UNESCO reports 263 million children globally not attending school | News | DW | 15.07.2016
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UNESCO reports 263 million children globally not attending school

A new UN report has found around one in 10 children worldwide are not in school. Armed conflicts still pose one of the largest barriers to education, with over 22 million out-of-school children living in conflict zones.

A "staggering" number of children across the globe do not attend school, presenting a large challenge to the United Nation's goals to educate all children by 2030, reported the UN's cultural agency on Friday.

"Our focus must be on inclusion from the earliest age and right through the learning cycle, on policies that address the barriers at every stage, with special attention to girls who still face the greatest disadvantage," said UNESCO's Director General Irina Bokova in a statement.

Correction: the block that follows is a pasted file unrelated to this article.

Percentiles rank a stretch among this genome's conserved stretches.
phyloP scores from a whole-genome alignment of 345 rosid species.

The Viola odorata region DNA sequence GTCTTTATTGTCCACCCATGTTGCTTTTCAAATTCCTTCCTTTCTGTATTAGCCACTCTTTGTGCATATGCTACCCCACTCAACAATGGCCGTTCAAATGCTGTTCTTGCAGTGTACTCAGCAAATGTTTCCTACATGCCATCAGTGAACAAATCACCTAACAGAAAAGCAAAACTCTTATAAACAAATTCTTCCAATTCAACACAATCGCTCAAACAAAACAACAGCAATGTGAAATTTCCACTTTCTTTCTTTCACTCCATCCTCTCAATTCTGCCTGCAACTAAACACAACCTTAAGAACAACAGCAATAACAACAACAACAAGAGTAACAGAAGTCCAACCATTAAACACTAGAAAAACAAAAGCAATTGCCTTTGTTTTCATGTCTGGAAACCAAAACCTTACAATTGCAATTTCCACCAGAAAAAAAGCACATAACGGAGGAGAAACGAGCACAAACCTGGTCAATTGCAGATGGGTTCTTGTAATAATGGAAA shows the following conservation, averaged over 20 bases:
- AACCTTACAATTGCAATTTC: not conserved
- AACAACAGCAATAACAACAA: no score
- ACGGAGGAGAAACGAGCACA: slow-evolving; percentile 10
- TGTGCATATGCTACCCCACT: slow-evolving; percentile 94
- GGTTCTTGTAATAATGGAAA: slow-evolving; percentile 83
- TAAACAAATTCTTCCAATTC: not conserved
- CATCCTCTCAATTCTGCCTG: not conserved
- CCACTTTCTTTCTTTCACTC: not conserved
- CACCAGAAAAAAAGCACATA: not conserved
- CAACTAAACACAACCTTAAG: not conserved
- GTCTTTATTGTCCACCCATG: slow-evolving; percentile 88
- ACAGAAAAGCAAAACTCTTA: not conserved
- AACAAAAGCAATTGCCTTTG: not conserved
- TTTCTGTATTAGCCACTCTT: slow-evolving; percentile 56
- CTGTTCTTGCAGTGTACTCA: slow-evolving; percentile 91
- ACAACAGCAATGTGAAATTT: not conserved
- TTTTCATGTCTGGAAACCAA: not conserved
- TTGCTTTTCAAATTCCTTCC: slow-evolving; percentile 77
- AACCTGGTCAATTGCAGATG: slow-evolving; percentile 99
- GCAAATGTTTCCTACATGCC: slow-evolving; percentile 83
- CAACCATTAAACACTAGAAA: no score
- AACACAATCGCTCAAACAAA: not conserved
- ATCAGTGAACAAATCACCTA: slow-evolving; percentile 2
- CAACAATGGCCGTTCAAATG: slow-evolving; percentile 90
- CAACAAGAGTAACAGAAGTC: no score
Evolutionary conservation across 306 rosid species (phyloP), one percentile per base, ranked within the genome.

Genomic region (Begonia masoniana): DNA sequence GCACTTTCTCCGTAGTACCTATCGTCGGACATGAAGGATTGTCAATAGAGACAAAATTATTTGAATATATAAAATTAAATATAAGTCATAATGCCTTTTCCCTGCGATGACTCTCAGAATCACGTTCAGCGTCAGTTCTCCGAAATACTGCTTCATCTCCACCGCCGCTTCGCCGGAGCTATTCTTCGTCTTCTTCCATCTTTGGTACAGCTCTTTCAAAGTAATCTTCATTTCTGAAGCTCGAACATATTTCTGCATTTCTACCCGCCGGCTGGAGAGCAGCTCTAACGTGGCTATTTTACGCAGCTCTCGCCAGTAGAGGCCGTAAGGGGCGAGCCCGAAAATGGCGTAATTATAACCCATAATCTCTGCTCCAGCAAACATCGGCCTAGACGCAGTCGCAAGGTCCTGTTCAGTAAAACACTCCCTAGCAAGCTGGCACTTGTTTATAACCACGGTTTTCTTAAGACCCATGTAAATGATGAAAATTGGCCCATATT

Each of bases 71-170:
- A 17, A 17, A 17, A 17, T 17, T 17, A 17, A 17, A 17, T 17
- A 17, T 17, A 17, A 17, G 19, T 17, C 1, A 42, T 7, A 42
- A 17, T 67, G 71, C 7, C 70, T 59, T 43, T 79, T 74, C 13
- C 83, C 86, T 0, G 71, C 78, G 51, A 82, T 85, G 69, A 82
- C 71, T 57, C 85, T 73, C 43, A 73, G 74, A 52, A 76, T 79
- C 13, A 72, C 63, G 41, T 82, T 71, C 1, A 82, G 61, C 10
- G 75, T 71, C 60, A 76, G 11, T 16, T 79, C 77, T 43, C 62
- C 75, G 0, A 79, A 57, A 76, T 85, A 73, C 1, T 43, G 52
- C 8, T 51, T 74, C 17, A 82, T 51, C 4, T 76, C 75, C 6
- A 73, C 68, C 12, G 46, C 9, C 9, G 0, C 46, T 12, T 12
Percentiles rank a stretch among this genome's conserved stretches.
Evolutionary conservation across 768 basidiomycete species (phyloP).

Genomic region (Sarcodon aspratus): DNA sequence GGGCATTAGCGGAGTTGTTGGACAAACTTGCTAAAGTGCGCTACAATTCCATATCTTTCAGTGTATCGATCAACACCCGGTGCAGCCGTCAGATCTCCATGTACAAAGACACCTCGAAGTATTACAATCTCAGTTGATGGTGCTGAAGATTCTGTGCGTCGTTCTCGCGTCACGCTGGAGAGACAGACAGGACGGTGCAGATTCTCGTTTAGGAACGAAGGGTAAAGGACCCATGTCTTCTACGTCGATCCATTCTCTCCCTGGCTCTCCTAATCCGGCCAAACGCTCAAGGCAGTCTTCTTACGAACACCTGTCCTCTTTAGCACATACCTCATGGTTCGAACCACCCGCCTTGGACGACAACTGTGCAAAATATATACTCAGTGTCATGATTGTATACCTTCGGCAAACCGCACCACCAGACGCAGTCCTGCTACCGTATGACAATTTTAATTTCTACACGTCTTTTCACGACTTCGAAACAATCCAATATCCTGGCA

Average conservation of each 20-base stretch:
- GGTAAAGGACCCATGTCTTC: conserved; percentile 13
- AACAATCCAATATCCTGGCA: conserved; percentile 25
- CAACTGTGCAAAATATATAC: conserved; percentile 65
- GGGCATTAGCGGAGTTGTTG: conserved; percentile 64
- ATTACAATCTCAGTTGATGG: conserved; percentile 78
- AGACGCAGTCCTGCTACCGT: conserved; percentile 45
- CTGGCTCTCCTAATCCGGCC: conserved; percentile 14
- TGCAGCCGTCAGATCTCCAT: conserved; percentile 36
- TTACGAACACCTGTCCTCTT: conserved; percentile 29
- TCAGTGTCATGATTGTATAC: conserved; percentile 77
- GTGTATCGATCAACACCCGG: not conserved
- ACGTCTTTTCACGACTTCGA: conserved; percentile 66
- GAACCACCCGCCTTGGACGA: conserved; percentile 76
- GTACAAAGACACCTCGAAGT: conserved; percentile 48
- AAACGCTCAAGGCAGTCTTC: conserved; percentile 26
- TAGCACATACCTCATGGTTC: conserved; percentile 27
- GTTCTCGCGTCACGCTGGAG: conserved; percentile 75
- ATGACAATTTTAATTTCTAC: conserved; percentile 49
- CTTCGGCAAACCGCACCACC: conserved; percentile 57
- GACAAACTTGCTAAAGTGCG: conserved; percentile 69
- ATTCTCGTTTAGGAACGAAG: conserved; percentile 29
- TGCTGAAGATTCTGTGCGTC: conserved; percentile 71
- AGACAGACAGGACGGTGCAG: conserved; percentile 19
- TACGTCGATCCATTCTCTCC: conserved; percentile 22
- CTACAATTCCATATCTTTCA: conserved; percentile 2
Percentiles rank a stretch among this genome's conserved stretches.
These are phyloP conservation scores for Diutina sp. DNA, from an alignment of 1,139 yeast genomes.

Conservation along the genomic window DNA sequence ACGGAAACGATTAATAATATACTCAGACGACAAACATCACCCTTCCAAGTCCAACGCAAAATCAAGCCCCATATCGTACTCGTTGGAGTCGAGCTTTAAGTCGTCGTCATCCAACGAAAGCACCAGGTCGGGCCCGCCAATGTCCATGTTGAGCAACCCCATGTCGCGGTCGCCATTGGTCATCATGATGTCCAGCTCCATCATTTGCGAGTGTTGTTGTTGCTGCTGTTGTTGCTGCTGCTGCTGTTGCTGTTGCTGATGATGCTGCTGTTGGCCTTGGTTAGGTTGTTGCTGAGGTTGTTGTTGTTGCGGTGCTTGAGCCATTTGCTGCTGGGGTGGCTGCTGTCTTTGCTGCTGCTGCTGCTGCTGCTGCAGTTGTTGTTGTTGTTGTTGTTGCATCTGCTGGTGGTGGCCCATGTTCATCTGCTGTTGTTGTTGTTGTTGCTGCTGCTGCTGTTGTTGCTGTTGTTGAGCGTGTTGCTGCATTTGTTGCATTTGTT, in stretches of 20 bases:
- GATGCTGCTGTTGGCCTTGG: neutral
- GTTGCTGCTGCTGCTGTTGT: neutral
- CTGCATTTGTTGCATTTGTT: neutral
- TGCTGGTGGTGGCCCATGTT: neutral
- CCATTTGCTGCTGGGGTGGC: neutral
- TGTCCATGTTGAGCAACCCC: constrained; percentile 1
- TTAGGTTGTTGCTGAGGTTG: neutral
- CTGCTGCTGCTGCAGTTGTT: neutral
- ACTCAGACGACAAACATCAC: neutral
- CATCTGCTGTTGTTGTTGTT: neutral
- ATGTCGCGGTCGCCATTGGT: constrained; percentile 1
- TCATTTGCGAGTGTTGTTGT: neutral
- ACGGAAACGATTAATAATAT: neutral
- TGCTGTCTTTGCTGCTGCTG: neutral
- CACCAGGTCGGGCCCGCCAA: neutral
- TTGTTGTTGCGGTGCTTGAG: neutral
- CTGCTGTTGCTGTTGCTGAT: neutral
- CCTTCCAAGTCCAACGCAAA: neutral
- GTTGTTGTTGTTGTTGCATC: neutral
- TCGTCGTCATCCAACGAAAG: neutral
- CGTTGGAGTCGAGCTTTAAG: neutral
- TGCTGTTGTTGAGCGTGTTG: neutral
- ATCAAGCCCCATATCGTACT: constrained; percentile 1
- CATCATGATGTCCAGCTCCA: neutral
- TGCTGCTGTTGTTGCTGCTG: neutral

Although around 263 million children are currently not in school, the figures show a marked improvement from 2000 when some 374 million children were not in school.

The highest number of children without access to education are living in sub-Saharan Africa, according to the new report. The region also has the highest rate of exclusion with 21 percent of primary school age children (ages 6 to 12) denied access to education.

The reasons for such high rates include gender inequality and poverty, UNESCO said.

Overall, girls are more frequently shut out of education globally. An estimated 15 million girls of primary school age will never attend school, compared to 10 million boys, according to the report.

The agency noted that armed conflicts across the globe present a major barrier to children getting better access to education. Around 22 million primary school-age children who are not in school live in conflict-ridden areas.

Last year, the UN adopted a set of global goals for 2030 which included providing children around the world with complete primary and secondary school.

"These new findings show the hard work ahead if we are to reach this goal," Bokova said.

UNESCO also noted that many countries do not make secondary school compulsory, with many older children deemed ready to work.

rs/jm (Reuters, epd)

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